There are quite a few operators offering this tour. I used Viator mainly because of the good reviews on the internet and also since the local operator who ran the tour, "Tour East" has a good reputation. The decision proved to be good as Tour East was really professional, reconfirming the booking on reaching Thailand was a 15 second job and the driver who picked me up from the hotel was right on time. The tour guide was exceptional. She really went out of the way to ensure that the needs of every participant were catered to and ensured that all of us had a great time. Will have no hesitation using Tour East again through Viator or directly. However other operators may be equally as good.
There are hardly any Indians who take this tour. Most westerners take it because of sentimental or family reasons ,a few like me did so because of special interests or merely to have a change from the popular mass market package tour offerings. However most people are friendly and you get a diverse group. My group had two Scots, a couple of Aussies, and people from Mexico, US and Korea as well.
Bookings can be easily done on Viator using an Indian credit card. However if there are not sufficient number of bookings, tours may be cancelled . Be aware of this and have a back up plan. If the tour is cancelled, you will get a full refund. Sometimes smaller number of bookings means you can get a van instead of a coach . This happened in my case.
Do not take this trip on the last day of your Thailand holiday even if you have a late night flight. Do it at least the day before your departure. The return tourney took four hours for us despite being a Saturday evening. Bangkok traffic is unpredictable.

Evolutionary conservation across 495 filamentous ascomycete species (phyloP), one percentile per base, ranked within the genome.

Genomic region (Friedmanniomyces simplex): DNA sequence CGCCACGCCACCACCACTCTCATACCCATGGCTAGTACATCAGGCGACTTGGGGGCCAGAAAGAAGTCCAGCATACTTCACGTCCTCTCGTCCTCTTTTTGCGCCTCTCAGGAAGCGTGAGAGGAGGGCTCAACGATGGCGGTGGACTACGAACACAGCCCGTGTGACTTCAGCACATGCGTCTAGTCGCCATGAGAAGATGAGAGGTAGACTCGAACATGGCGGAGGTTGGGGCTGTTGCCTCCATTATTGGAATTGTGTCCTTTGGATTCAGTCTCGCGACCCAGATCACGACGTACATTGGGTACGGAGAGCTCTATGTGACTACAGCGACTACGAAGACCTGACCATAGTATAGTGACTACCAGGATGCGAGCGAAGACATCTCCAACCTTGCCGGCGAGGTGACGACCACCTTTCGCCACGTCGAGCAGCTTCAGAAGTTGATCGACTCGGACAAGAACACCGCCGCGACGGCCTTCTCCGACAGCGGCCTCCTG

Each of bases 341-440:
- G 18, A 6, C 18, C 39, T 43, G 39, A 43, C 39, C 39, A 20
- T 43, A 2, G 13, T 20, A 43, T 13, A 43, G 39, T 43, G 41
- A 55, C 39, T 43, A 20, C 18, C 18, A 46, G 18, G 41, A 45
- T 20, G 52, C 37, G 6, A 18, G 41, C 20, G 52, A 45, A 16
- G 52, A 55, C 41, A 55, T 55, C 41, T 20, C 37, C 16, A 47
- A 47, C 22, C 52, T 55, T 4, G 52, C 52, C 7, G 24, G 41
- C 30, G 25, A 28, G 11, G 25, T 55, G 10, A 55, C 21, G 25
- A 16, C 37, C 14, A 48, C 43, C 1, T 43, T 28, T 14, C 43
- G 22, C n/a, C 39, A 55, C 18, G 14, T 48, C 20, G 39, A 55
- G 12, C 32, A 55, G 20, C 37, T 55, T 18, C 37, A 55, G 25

Make sure you book yourself on a group which has an English speaking guide. There was one operator where clientele were entirely Japanese that day. Some operators mainly cater to Dutch visitors.
a Wikipedia article on Burma Railway. Reading this before you take the tour will help you make the most out of it.
b The Commonwealth War Graves Commission (CWGC) website. Invaluable information of about an organisation many of us are hardly aware of
c Wikipedia article on JEATH museum
d For those of you who are rail buffs and want to know more about the current train journey over the bridge or even want to do it yourself.
The below page from the website Seat 61.com details it all. This website is widely regarded as one of the best sources for alternate (to air) travel options. As already mentioned, I do not have any commercial affiliation to this site.
Thank you for reading.
Last edited by TKMCE : 10th May 2019 at 16:07.